Chicago Companies Plan to Hire: About 15 percent of companies in the Chicago area expect to hire more employees in early 2012, and about two-thirds of companies expect to keep staffing levels the same, according to a survey by Manpower. A small number, about 12 percent, said they planned to eliminate positions in the first quarter. Job prospects appear best in manufacturing of non-durable goods, the wholesale and retail sector, financial activities, education and health care. Employers in construction, transportation and utilities expect to cut jobs.
Texting Ban Boost: The author of a legislative proposal to ban texting-while-driving in Ohio tells our partner station ideastream that her bill is getting a big boost from a recommendation by the National Transportation Safety Board. The five member board has unanimously called for all states to ban not only texting-while-driving, but also talking on cellphones while driving, even when motorists use a hands-free device. State Rep. Nancy Garland’s proposed texting ban has passed the Ohio House of Representatives, but has hit a roadblock in a Senate committee
The incentives war between the Midwestern states has heated up over the past few months, especially between Illinois, Indiana and Ohio, which, are fighting over Sears and the CME Group. Here is a look at how states use incentives to keep or steal companies, and how that effects overall economic development.
Think back to Political Science 101 and what you learned about game theory. If you need some help, think about the premise of one of my favorite 1980s movies: War Games.
Remember the ending? (No? Keep reading.) The movie’s star, Matthew Broderick, wants to show Joshua, the computer, that there’s no way to win a zero-sum game. He gets the computer to play itself, first Tic Tac Toe, then a simulation of a nuclear war between the then-Soviet Union and the United States. In the end, Joshua realizes no one can win.
Keep game theory in mind, because we’ll come back to it later. But that’s kind of what’s happening between Illinois, Ohio and Indiana. These states have spent the past few months waging an economic incentives war worth millions of dollars and thousands of jobs.
Illinois Vote: The Illinois Senate is set to vote today on an incentives package meant to keep the CME Group (better known as the Chicago Mercantile Exchange) and Sears in the state. The vote follows the Illinois House’s approval of the package on Monday. Barring a last minute glitch in the political process, listen for a report from Changing Gears’ Niala Boodhoo on the incentives situation tomorrow.
Michigan Liquor: The State of Michigan is considering changes to the state’s liquor laws, which restrict sales on Sunday and allow local governments to set limits on who can get liquor licenses. The Detroit News reports the Liquor Control Rules Advisory Committee is looking at “anything and everything,” according to one state official. The review is not open to the public, however, and the News says that’s causing some consternation among groups that want the state to take a conservative approach to reforming liquor laws.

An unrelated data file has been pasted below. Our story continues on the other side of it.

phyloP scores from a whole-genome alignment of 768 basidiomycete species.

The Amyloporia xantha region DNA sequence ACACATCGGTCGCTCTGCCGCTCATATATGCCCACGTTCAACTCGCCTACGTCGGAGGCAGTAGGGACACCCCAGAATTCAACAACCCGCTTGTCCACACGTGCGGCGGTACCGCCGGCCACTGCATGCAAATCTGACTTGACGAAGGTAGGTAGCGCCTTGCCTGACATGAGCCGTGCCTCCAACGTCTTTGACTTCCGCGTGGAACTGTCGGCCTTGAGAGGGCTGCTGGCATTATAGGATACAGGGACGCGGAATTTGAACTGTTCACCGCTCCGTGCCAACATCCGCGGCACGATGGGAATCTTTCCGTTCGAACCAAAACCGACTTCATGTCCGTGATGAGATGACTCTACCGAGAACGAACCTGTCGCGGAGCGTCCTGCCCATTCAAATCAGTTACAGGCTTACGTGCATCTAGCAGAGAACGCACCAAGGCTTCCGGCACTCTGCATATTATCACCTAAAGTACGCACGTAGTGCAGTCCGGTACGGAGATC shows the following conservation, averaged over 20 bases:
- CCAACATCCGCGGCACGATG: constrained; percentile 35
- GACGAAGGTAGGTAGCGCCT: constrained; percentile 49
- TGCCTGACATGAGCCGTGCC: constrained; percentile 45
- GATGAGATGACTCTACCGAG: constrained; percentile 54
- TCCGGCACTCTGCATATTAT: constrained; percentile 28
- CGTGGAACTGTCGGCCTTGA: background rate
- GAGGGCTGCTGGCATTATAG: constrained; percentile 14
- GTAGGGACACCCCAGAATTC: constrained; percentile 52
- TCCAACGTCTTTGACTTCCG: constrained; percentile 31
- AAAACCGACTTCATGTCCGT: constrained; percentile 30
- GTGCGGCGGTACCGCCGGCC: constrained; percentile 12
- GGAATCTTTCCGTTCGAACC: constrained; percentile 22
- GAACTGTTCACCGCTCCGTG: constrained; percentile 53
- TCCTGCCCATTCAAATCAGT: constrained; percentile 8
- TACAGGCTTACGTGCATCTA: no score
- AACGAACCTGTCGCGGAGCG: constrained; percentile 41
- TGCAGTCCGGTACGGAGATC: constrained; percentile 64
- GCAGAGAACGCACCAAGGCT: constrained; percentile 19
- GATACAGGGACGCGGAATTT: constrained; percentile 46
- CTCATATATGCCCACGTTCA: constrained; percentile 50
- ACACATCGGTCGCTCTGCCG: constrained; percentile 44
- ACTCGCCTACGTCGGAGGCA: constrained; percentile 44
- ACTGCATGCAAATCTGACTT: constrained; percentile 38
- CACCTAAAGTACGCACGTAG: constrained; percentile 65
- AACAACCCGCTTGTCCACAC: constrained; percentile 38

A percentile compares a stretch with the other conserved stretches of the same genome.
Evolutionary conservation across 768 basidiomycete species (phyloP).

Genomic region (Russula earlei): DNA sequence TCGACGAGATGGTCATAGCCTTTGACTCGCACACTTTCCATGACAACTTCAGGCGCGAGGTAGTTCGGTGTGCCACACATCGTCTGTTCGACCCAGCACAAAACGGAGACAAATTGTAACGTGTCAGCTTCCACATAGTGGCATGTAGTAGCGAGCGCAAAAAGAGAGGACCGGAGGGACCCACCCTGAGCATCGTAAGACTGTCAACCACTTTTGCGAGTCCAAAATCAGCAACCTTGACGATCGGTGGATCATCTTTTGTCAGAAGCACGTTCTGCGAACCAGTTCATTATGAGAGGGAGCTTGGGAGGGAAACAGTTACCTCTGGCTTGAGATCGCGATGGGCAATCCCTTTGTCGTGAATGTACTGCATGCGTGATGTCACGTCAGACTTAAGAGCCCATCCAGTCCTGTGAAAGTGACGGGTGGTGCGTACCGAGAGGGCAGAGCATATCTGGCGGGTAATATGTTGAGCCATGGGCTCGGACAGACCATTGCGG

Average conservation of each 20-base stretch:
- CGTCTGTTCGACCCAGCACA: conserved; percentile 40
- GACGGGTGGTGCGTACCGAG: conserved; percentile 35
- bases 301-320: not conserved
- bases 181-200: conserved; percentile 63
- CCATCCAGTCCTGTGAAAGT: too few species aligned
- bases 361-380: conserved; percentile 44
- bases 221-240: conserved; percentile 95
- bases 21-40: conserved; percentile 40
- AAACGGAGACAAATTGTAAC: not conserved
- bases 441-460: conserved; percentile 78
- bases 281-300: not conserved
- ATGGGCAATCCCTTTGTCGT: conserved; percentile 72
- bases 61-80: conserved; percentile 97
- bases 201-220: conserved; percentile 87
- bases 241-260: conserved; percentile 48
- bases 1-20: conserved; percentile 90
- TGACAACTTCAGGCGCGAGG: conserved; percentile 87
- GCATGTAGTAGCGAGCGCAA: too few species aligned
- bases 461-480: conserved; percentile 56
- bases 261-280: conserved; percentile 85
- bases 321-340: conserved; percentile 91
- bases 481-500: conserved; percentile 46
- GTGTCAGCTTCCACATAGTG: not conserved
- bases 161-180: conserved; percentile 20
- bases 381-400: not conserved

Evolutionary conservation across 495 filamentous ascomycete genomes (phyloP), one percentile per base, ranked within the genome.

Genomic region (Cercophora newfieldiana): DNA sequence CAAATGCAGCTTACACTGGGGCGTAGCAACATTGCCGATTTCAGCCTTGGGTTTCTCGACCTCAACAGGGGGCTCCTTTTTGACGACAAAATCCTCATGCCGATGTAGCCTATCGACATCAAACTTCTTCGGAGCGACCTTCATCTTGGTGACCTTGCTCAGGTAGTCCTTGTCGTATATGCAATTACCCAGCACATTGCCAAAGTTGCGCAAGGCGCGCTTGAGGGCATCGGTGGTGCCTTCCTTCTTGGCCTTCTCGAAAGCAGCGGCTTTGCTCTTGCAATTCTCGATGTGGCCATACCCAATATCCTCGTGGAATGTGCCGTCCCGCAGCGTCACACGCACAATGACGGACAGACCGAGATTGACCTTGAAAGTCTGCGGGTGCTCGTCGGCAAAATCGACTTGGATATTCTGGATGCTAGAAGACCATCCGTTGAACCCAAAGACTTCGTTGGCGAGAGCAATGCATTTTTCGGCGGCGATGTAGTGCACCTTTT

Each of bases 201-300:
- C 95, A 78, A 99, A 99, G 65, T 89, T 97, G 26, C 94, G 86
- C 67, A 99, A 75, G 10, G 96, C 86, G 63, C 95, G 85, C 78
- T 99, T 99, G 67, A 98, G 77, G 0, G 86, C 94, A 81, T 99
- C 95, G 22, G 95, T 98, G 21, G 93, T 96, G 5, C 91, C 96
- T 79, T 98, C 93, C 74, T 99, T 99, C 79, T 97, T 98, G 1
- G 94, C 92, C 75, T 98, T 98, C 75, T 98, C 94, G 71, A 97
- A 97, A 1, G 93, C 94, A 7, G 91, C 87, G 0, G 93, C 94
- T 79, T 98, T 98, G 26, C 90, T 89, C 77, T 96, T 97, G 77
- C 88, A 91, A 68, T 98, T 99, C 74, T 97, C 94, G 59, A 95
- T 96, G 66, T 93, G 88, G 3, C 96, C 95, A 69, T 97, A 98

Arts Money: Sixty-six arts and cultural organizations in Cleveland’s Cuyahoga County will be sharing nearly $14 million in grants for 2012. Our partner ideastream is among five organizations getting grants of $1 million or more from Cuyahoga Arts and Culture. The group gets its funding from a tax on cigarette sales. Dan Bobkoff reported earlier this year on the unique way the grants are funded.
The government hasn’t had a manufacturing point person since the previous czar, Ron Bloom, stepped down in August. Now, Commerce Secretary John Bryson will team up with Gene Sperling, the director of the National Economic Council, to run the White House Office of Manufacturing Policy.
With this announcement, manufacturing could get more clout. Secretary Bryson is the first cabinet-level official to spearhead manufacturing policy. The White House says the Office of Manufacturing “will convene cabinet-level meetings to aggressively implement the Administration’s priority manufacturing initiatives.”
President Obama is pushing for greater cooperation between government, industry and education to strengthen manufacturing domestically. His advanced manufacturing partnership held the last of its regional meetings today at the University of Michigan in Ann Arbor. But it’s not too late to send in your own ideas.
Chicago’s Union Station is an imposing legend in the railroad world. For generations, it has been the place where east meets west. It’s the spot where many Midwesterners arrive on their first train ride. And it was featured in North By Northwest, the Alfred Hitchcock film starring Cary Grant.
But the station, which was last remodeled in 1992, has become crowded and inefficient. The third busiest rail terminal in the United States, it handles more than 300 trains per day and 120,000 passengers. Many proposals have been floated for rethinking Union Station — and now, officials are trying again.